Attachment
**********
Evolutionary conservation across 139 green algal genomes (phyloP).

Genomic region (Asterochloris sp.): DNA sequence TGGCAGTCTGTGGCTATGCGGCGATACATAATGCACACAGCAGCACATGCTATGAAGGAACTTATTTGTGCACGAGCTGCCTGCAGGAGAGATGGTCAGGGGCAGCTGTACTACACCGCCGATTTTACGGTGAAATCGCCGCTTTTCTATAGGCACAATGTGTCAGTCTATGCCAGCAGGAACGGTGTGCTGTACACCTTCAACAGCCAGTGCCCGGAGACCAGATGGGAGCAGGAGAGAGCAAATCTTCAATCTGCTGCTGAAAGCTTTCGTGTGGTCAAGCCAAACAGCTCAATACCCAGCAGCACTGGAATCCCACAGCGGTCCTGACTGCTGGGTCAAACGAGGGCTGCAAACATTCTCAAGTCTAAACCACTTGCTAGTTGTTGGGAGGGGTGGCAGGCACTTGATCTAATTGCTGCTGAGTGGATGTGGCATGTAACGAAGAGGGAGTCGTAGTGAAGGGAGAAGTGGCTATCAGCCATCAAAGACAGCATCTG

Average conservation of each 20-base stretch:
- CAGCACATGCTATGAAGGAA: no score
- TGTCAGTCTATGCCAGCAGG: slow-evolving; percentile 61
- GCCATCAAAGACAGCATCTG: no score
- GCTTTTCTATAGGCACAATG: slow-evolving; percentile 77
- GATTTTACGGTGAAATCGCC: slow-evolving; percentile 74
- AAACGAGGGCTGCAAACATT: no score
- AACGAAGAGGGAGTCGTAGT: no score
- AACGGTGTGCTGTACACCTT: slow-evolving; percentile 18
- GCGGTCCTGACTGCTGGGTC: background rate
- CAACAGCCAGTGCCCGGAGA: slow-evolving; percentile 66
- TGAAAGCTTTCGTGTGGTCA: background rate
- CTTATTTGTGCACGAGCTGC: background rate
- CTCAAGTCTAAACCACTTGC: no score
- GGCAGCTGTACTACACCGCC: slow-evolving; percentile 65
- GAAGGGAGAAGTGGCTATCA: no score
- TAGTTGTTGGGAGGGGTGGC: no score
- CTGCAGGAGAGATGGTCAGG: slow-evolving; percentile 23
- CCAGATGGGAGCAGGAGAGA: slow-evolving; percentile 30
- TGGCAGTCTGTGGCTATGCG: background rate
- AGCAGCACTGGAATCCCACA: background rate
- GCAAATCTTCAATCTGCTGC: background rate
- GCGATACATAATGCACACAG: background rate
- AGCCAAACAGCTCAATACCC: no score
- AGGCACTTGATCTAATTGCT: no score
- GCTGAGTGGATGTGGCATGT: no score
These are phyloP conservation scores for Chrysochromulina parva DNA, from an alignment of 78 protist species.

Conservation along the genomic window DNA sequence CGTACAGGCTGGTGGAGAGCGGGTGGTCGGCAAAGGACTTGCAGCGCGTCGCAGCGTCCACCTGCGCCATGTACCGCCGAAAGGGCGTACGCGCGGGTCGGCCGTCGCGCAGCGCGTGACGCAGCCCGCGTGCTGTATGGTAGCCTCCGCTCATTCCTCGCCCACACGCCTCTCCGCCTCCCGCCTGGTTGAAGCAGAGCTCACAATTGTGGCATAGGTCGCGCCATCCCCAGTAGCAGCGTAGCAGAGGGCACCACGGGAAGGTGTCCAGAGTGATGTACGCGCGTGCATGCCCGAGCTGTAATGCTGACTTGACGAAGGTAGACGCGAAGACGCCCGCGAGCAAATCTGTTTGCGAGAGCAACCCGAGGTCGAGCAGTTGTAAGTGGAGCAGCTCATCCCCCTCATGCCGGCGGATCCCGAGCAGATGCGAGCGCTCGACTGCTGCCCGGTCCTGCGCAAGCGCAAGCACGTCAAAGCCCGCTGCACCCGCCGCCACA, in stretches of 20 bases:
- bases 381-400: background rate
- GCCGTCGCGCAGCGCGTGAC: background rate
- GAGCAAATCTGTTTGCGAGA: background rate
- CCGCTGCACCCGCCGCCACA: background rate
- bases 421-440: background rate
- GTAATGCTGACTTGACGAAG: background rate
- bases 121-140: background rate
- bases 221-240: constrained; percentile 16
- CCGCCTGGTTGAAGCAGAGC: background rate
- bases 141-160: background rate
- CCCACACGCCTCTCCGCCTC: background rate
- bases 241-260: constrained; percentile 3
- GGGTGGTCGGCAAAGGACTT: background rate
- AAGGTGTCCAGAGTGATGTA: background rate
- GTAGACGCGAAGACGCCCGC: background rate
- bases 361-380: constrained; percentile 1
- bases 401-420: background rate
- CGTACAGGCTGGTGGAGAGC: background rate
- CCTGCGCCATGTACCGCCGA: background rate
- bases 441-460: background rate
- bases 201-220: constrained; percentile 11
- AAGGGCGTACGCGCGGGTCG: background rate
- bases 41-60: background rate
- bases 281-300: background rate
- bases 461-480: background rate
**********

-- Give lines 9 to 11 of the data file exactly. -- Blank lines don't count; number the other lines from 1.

- AAACGAGGGCTGCAAACATT: no score
- AACGAAGAGGGAGTCGTAGT: no score
- AACGGTGTGCTGTACACCTT: slow-evolving; percentile 18